In December 2010, EPA proposed a rule to lower the leak rates that trigger repair requirements for comfort cooling, commercial refrigeration, and industrial process refrigeration and air conditioning equipment that use ozone-depleting refrigerants. While reducing leaks of ozone-depleting gases from existing equipment remains an important objective, these refrigerants have or are in the process of being replaced in all of these types of new equipment largely with HFCs. Emissions from HFCs escaping from refrigeration systems account for up to 20 percent of total emissions of these compounds. Under section 608 of the Clean Air Act, the scope of the pending regulations could be expanded from ozone-depleting substances to include HFCs when used as the refrigerant in these types of equipment.

This initiative would require EPA to propose an amendment to the agency’s December 2010 proposal. The revised proposal would impose maximum leakage rates when HFCs are used as the refrigerant in these refrigeration and air conditioning applications.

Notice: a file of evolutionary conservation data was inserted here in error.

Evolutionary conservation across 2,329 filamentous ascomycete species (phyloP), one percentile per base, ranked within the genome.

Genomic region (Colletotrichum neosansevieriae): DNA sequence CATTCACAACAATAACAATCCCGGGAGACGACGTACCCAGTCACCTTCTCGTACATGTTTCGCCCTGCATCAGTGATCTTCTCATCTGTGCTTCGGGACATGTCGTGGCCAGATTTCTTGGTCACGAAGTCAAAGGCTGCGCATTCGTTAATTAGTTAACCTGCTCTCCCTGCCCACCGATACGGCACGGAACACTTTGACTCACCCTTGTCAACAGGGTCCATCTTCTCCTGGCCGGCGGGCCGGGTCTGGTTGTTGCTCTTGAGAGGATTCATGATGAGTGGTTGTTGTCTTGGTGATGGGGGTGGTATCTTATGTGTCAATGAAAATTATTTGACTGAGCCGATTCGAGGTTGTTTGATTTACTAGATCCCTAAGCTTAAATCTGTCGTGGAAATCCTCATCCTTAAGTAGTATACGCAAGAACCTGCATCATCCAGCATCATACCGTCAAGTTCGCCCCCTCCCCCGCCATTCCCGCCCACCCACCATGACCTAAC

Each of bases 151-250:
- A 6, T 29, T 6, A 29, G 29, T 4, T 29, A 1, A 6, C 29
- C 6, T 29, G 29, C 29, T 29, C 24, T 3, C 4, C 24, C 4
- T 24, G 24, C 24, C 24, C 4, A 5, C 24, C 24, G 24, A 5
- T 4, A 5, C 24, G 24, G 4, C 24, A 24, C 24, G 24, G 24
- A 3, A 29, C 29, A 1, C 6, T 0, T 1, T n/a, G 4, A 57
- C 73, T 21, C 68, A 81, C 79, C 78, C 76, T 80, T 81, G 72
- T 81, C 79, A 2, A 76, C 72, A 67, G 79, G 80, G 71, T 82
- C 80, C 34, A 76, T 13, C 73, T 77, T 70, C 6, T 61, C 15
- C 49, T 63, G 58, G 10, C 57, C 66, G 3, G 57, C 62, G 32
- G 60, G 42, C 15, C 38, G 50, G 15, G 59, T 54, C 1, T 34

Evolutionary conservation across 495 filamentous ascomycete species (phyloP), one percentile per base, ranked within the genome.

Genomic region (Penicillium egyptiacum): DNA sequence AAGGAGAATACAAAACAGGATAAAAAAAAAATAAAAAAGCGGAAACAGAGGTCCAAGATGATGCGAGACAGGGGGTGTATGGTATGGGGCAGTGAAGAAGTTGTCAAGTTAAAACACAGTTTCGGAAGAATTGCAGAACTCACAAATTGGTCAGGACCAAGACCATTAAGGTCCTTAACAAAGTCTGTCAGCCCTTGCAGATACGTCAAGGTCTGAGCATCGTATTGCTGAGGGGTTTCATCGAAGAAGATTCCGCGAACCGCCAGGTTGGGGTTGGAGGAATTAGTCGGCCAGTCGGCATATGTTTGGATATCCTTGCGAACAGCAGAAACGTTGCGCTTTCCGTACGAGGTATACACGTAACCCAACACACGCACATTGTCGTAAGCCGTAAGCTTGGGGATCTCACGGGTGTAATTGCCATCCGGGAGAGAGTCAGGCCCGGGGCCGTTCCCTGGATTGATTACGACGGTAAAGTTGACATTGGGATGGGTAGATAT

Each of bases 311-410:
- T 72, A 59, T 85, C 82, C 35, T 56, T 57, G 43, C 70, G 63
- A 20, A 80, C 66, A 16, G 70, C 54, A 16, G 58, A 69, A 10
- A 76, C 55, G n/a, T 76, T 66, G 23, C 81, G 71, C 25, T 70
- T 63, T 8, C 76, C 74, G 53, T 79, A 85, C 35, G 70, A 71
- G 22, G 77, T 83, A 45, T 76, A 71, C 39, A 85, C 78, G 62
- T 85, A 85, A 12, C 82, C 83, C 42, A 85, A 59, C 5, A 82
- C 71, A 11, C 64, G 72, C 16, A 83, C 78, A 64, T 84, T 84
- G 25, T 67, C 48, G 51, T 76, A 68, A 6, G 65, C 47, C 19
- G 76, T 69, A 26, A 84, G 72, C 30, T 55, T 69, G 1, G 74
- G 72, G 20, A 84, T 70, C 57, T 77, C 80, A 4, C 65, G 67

Black carbon reductions from existing diesel vehicles

 With an atmospheric lifetime of weeks, reductions in black carbon can have the greatest near-term impact on slowing climate change. While recently enacted particulate matter standards require new diesel engines to reduce their black carbon emissions by 99 percent below uncontrolled levels, existing diesel vehicles and equipment will remain a significant source of emissions over the next few decades. However, existing retrofit technologies (primarily diesel particulate filters) can substantially reduce black carbon emissions from existing equipment. Congress recognized the importance of these efforts to reduce emissions from existing diesel engines when it passed the Diesel Emission Reduction Act (DERA) of 2010. With broad support from industry and environmental groups, this law authorized appropriations of up to $100 million annually for programs (originally created under the Energy Policy Act of 2005) aimed at reducing diesel emissions for fiscal years 2012 through 2016. Innovative funding and state grant programs have been supported under DERA. While funding for this program was eliminated in FY2012, it has been reinstated in the President’s budget request for FY2013.    

Additional Measures